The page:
Sen. Kwame Raoul, D-Chicago, was apparently taken aback a few weeks ago when his standard public comments about not ruling out a race for governor were taken as a dramatic sign that he might very well run.
The reaction should have been predictable. The most recent Capitol Fax/We Ask America poll, taken in mid-July, had Gov. Pat Quinn getting just 38 percent of the Democratic primary vote. That’s pretty awful for an incumbent. Bill Daley, who made his exploratory candidacy official last week, was at 33 percent.
That leaves a lot of wide open space for a new challenger. There is a very definable path for Raoul to do well here. And while he might not win, he’d likely set himself up for a future statewide race – possibly the 2016 U.S. Senate primary – if he runs a credible campaign. There really isn’t much of a downside, so let’s look at his path.
Race: African-Americans make up a huge segment of the Democratic primary vote, so Raoul, who is black, should do quite well as long as he’s seen as a credible candidate. Quinn is counting on winning the black vote in order to defeat Daley, pretty much the same way he defeated Dan Hynes in 2010. Without that all-important constituency locked up, Quinn would be in very big trouble, indeed.
Quinn is not overwhelmingly popular with black voters. Just 47 percent back Quinn against Daley, according to the July poll, and Quinn’s job approval rating in a June poll among black Democrats was a mere 28 percent, while 40 percent disapproved.
Geography: Rumors abound that Quinn and Daley are looking at the possibility of choosing urban minority running mates. Raoul, however, would be free to choose a white Downstater or suburbanite, possibly giving him the only geographically “balanced” ticket on the Democratic side.
To say that Quinn is unpopular Downstate would be the understatement of the year. And Daley isn’t trusted by Downstaters. In the recent Democratic primary head-to-head poll I commissioned, “Undecided” led among Downstaters with 36 percent.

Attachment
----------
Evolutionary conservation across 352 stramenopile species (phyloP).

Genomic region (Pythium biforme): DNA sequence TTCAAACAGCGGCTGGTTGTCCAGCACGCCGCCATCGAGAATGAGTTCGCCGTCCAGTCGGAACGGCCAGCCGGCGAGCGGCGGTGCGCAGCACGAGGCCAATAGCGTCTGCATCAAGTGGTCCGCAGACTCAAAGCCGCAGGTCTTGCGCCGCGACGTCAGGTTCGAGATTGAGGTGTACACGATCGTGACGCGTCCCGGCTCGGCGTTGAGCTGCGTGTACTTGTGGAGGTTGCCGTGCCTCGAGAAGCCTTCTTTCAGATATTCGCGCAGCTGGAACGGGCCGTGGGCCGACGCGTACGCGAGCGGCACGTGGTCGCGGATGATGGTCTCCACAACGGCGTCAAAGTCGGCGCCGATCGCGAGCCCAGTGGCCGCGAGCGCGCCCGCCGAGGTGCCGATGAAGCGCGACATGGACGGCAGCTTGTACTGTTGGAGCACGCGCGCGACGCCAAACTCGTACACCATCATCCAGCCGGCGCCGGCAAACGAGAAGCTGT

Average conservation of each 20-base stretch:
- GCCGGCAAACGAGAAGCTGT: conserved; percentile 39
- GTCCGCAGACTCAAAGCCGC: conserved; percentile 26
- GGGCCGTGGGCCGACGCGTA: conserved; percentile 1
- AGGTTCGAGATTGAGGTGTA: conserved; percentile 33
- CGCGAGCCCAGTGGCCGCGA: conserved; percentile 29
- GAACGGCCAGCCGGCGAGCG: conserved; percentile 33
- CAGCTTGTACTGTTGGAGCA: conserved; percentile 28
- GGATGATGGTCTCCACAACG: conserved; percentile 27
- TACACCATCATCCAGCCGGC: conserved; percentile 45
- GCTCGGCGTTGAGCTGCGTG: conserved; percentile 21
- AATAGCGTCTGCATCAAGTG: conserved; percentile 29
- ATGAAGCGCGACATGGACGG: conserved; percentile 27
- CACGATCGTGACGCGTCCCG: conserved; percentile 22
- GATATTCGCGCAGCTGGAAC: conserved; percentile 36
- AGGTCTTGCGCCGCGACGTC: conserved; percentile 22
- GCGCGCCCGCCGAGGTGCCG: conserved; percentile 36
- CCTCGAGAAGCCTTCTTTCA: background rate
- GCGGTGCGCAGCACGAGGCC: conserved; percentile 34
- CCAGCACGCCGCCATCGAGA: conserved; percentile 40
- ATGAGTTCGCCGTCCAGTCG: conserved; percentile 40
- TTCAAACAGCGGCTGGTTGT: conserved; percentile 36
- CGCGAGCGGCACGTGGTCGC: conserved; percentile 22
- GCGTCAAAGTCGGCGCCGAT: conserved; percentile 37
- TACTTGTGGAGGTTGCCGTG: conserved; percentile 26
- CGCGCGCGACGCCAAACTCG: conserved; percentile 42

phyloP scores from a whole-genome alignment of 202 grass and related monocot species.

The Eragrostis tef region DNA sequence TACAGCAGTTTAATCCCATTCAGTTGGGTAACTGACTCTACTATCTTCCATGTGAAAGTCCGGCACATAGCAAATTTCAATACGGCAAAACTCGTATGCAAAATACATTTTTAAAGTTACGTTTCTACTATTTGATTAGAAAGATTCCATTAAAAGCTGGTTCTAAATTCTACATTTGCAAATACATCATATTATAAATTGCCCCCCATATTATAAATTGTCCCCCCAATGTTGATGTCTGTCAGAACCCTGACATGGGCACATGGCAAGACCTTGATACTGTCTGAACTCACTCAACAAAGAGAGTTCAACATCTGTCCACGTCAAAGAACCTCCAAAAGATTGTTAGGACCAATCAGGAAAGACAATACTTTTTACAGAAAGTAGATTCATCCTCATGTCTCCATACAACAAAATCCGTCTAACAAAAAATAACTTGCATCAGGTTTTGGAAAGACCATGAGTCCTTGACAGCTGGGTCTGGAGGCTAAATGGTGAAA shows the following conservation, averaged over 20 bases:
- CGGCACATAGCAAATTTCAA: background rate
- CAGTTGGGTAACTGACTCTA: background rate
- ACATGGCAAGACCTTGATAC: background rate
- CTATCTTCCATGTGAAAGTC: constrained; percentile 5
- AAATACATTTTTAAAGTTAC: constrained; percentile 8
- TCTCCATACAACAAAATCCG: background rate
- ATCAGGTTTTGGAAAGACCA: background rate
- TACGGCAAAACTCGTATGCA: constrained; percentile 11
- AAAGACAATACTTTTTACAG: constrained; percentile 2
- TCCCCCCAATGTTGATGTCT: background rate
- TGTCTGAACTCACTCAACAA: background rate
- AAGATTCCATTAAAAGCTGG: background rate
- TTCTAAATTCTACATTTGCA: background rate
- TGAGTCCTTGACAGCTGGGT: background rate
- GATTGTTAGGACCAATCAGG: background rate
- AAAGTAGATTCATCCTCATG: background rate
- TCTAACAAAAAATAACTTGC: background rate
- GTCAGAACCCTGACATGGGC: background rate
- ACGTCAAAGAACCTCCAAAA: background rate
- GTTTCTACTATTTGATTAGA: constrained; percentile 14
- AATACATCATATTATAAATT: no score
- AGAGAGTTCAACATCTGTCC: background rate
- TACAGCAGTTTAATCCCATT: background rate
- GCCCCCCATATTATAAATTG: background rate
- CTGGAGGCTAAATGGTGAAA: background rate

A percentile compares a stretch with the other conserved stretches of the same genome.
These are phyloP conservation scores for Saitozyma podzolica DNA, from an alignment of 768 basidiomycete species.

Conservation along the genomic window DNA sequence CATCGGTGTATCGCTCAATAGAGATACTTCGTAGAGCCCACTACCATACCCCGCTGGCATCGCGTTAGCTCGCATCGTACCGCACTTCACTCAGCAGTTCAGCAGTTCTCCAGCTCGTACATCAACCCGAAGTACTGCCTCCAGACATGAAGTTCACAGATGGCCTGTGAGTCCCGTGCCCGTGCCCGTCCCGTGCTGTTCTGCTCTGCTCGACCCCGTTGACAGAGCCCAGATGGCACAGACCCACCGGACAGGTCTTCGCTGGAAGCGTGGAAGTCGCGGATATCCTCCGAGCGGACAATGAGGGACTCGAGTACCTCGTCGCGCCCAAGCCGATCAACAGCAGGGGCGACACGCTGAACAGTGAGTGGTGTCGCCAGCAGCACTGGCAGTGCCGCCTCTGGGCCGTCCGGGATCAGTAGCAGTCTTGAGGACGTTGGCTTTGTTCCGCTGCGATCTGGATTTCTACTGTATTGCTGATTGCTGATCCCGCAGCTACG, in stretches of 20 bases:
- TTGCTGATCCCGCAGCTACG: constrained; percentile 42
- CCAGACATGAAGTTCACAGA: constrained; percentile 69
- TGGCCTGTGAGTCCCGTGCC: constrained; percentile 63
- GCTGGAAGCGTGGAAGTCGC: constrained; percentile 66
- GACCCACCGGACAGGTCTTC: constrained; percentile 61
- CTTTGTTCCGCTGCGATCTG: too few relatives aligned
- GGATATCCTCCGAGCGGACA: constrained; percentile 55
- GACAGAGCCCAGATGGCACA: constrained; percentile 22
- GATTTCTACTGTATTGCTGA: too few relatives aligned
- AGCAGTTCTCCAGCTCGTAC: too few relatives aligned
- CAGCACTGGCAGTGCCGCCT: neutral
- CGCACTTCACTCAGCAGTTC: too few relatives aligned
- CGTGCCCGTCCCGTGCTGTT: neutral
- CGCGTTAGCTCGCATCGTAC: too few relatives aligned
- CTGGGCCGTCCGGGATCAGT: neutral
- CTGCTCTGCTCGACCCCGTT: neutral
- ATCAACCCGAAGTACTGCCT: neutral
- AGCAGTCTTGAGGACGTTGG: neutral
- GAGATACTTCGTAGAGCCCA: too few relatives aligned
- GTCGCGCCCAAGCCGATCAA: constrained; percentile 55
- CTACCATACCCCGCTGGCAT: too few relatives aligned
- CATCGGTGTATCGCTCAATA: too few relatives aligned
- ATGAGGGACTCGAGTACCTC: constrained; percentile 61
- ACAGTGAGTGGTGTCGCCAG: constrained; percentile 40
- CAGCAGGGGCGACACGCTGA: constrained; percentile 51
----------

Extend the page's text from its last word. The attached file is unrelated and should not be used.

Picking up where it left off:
Money: Raoul raised $400,000 in the second quarter for an aborted attorney general bid. While his fundraising total trails the two other Democratic candidates, Raoul has far more money in the bank right now than state Sen. Kirk Dillard, who is touted as a serious Republican gubernatorial contender.
Public employee unions are desperate to back a candidate in the primary, but they don’t yet have anyone they can trust. Quinn and Daley both want pension reforms that they oppose, for instance. So it’s possible they could wind up in Raoul’s corner, which means big bucks.
Also, if Raoul convinces black voters that he’s a credible candidate, then history shows he doesn’t really need to raise as much money as his opponents. Barack Obama, who was vastly outspent in the 2004 U.S. Senate primary, is just one example of this.
Infrastructure: A late start in any statewide race is not a good thing. Illinois is so large and diverse and complicated, and you don’t just pop up and run for something without having any infrastructure in place. But Raoul already started putting together a statewide race, so the beginnings of an infrastructure are there.
He also could have the strong support of Senate President John Cullerton, who has all but privately declared war on Quinn since the governor’s veto of state legislative salaries. Cullerton’s formidable organization could help Raoul set up a statewide organization. Most of Cullerton’s members, who also are Raoul’s fellow legislators, could be expected to pitch in as well.
If the unions jump in on his side, that also would be a big infrastructure help. Cook County African-American Democrats are some of the most well-organized and politically aware ethnic group in the state, which could give Raoul a built-in infrastructure advantage.
The Downsides: Raoul has never won a contested race, and experience at taking and throwing hard punches is crucial in a high-level contest like this one. While known to and respected by much of the media and the political establishment, he likely has close to zero name recognition among the voting populace. If he runs and ends up tossing the victory to Daley, he’ll likely upset several powerful black politicos. And since he hasn’t been on the radar screen, nobody knows what an opposition report might find.
He’ll need plenty of fire in his belly just to survive the day-to-day ordeal, but it’s not there yet. If he finds that fire, I think he might be able to pull this off.
Rich Miller also publishes Capitol Fax, a daily political newsletter, and CapitolFax.com.